24 August 2012

Les files d'attente

In a French book I just finished, about the experience of the two young French brothers who survived the Titanic sinking (as it is imagined by the daughter of one of those survivors, Les enfants du Titanic: l'histoire vraie de deux rescapées, Elisabeth Navratil, 2012), I learned a very useful phrase, les files d'attente (the waiting lines).  I have written about waiting lines in France several times earlier, and unlike what must have been a line of increasingly desperate and impatient Titanic guests waiting to get on life boats, the French in general seem to endure waiting lines more complacently and certainly very frequently.  The French faire la queue (stand in line) multiple times a day, at the grocery store cheese counters, check- out aisles (see Je ne sais quoi), bakeries and butchers, and I've been told more than once to take a book with me if I need to do business at the government offices for car registrations and immigrations (see Les Documents for a remarkable photo of the wait list screen at the Marseille prefecture last summer that shows how slowly government workers seem to move; only the officer at counter 10 was seeing a client, #828, at that moment, while there were hundreds of others waiting to see someone about their immigration papers.).  I have also recounted the rain that preceded my driving theory exam (Humilité) but I neglected to mention the nearly 2 hour wait for the start of the exam: scheduled time 8:00 am, actual time after 10:00.  I can tell you now that that experience was followed some weeks later by another file d'attente, this time in the hot sun in a dingy parking lot, for the practical driving exam.  The posted time of the exam, 9:45, was actually the time that the four students from my driving school were to arrive at the parking lot, driven over by one of our instructors.  After a private conference between the instructor and examiner, each student drove off with both instructor and examiner for about 25 minutes while the rest of us waited.  My exam, the last one, was underway finally around 11:15.  (Despite the heat and too much time to worry, I did pass, by a comfortable margin.  Even there though, the French tested my patience, because I had to wait an entire day for the results!)

While it might seem that there is some French exceptionalism to waiting in line, it is also very likely that French companies and organizations are quite aware of and use the copious scientific data available on line-waiting.  Alex Stone describes some of this research briefly in his recent New York Times piece.  ("Why Waiting is Torture." August 18, 2012. The New York Times online ).   For example, psychological studies suggest that consumers wait in lines more easily and with less complaining when they are occupied.  The larger supermarkets in Aix keep their shoppers who carry les cartes de fidélité (club cards as we call them in the U.S.) busy by letting them scan their own groceries with individual, handheld scanners, as they shop.  The shoppers then place the goods into their carts, directly into bags they have brought from home.  Then, these special shoppers stand in separate, purportedly shorter, automated check-out lines to process their scanned purchases.  The time-savings is questionable though, as we have been stymied more than once by long check-out lines for completing these transactions and by 'error' messages requiring assistance from clerks anyway.  Consumers though feel less frustrated if they are doing something worthwhile even if the wait isn't shortened.  At another smaller grocery store, I can get the weather report and my weekly horoscope on the television screens above the check-out area as I wait for the customers ahead of me.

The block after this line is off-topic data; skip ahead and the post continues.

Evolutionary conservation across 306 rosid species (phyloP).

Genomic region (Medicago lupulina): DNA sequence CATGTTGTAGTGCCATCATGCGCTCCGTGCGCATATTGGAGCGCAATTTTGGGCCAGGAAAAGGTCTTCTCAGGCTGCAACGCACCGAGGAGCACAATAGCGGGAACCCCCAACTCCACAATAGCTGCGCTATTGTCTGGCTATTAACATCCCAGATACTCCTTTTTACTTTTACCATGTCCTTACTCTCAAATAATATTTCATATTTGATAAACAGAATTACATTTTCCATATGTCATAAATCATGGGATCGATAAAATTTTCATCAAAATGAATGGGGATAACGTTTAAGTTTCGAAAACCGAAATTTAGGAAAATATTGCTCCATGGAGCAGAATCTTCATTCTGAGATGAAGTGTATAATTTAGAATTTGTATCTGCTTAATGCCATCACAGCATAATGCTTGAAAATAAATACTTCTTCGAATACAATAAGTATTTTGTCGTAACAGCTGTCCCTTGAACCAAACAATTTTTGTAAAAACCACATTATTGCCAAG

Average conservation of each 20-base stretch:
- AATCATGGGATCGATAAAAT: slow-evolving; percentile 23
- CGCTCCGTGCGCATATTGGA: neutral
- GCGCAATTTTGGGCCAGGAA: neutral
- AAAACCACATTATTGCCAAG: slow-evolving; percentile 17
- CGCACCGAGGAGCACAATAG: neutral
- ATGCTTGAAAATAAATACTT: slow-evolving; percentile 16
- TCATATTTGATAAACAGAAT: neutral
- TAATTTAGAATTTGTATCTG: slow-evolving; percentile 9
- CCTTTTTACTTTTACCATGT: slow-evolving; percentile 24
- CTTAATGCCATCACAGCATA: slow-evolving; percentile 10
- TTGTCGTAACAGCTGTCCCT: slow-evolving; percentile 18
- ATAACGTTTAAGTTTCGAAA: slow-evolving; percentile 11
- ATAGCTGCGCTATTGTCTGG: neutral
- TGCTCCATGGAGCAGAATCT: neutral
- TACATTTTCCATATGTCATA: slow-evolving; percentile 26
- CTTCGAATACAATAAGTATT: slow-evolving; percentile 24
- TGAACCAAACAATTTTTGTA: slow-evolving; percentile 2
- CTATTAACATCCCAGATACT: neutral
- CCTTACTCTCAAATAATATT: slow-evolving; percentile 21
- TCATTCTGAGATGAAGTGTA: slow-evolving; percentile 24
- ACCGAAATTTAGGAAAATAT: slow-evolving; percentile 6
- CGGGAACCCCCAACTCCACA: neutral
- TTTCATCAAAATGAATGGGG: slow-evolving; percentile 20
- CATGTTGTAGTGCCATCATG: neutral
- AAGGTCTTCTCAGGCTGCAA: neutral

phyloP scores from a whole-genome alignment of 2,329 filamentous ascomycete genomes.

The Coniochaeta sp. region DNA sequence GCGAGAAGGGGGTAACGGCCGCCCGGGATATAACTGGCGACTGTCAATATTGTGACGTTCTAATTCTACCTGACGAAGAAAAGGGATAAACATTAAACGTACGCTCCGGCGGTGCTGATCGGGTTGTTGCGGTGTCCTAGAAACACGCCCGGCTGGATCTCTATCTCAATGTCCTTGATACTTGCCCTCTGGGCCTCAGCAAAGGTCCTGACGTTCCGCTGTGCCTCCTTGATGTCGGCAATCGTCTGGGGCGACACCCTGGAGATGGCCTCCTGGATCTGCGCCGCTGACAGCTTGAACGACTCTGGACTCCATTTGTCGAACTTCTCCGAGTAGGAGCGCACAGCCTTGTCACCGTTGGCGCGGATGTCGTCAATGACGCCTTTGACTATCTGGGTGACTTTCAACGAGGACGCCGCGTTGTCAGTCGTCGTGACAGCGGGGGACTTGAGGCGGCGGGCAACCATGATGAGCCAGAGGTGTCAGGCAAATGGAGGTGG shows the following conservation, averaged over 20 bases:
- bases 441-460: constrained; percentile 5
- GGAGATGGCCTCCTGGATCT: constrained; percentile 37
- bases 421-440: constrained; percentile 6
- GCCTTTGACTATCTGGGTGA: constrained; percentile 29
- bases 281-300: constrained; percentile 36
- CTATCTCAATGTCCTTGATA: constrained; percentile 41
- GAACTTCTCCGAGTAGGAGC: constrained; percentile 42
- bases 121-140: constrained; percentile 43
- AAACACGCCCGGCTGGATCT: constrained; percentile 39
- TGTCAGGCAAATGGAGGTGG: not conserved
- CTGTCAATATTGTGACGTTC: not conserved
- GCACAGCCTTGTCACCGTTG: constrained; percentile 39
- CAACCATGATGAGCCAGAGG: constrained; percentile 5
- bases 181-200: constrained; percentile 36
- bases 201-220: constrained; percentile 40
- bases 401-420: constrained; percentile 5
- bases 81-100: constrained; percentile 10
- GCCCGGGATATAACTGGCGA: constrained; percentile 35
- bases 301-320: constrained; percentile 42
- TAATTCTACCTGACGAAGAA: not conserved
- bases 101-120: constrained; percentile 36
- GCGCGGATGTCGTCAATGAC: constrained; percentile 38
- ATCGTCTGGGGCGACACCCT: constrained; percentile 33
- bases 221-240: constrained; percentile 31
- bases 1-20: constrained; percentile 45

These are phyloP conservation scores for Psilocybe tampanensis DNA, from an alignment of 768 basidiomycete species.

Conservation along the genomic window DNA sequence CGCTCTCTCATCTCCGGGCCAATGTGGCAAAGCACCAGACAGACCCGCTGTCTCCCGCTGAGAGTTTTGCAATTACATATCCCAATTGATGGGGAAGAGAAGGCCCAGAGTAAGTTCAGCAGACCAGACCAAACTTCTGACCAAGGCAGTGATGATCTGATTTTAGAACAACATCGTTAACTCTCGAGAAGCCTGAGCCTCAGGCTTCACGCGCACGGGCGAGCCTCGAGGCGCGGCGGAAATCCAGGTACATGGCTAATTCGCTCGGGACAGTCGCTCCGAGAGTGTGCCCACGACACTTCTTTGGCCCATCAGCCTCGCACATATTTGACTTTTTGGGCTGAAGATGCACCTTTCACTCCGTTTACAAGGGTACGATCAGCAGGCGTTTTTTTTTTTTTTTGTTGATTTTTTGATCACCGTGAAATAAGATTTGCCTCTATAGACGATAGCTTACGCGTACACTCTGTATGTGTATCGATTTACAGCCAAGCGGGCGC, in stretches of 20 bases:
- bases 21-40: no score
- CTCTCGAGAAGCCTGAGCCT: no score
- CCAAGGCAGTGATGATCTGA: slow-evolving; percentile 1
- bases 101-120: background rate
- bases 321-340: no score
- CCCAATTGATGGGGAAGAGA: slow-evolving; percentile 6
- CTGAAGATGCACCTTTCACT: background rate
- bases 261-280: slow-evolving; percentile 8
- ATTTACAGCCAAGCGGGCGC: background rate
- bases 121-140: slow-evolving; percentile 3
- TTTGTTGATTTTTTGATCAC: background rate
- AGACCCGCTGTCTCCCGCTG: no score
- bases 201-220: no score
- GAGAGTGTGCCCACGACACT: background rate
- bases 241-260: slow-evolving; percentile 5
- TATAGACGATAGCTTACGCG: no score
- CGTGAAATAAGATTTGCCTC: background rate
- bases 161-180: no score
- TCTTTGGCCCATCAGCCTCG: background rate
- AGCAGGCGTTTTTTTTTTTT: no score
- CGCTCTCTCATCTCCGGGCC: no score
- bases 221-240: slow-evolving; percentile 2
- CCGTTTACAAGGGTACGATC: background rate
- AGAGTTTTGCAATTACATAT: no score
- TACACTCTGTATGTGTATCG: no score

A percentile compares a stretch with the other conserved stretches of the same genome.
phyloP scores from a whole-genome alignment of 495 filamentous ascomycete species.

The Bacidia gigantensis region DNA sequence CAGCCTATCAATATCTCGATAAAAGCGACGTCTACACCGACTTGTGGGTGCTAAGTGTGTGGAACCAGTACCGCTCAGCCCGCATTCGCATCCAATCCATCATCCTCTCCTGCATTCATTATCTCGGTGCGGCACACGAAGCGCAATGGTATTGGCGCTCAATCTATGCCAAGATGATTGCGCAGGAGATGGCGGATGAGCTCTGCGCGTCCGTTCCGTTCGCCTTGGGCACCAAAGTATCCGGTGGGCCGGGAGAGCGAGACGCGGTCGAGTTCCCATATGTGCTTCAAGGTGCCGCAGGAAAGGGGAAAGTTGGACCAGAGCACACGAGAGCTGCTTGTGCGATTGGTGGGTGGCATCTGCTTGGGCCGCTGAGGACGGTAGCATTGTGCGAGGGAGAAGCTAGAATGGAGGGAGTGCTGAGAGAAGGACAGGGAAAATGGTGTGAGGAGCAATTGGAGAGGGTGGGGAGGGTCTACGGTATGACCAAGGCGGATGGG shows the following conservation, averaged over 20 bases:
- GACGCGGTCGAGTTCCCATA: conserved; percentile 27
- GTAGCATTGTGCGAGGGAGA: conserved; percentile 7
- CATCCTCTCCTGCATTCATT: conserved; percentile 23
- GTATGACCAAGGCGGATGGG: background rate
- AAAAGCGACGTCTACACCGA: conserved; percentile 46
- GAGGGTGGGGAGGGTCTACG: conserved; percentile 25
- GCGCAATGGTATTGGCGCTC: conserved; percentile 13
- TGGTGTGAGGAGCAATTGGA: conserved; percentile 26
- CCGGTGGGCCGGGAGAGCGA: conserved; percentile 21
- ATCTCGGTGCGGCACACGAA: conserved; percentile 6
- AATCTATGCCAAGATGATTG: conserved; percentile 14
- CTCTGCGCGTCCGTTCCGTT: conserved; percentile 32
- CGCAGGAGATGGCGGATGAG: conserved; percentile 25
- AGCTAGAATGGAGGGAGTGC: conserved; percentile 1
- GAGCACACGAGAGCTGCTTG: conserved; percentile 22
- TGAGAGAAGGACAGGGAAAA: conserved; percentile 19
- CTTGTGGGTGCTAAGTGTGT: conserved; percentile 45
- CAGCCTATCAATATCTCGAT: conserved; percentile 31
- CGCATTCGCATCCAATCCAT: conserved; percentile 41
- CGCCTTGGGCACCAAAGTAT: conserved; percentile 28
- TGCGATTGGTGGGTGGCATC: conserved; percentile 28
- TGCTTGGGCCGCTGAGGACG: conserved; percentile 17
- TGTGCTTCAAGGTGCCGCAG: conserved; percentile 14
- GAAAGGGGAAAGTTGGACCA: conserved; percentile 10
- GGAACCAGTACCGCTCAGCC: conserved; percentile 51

Another line-waiting 'trick' detailed in the research is to provide customers with a sense of their progress in line, as they also tend to be more satisfied when they feel they are moving along quickly.  The inflated waiting times at Disneyland attractions as described in Stone's article are likely mimicked by French companies.  Recently, while waiting to chat online with a customer service representative at Orange.fr, my French cell phone service provider, I was periodically updated with my 'wait status', and even if there really weren't 10 customers ahead of me already chatting, I was able to do something else at my desk while tracking the dwindling number of chatters ahead of me until it was my turn.  It seems we all appreciate knowing that there is a clear end to our waiting.  I can tell you that when confronted with uncertainty in this regard, the French are every bit as impatient as people elsewhere.  We hear furious car horn honking multiple times a day as files d'attente appear along our narrow old town street when delivery personnel stop their vehicles suddenly to make a delivery, or as private individuals load or unload their cars or parallel park their cars into tiny spaces or simply can't decide which way to go.  I have even been yelled at by an impatient, rude, gesticulating French driver as I was standing on the street when my departing visitors held him up for a few minutes as they loaded their car with their luggage.  That was at once a uniquely French experience as much as it was a universal one.

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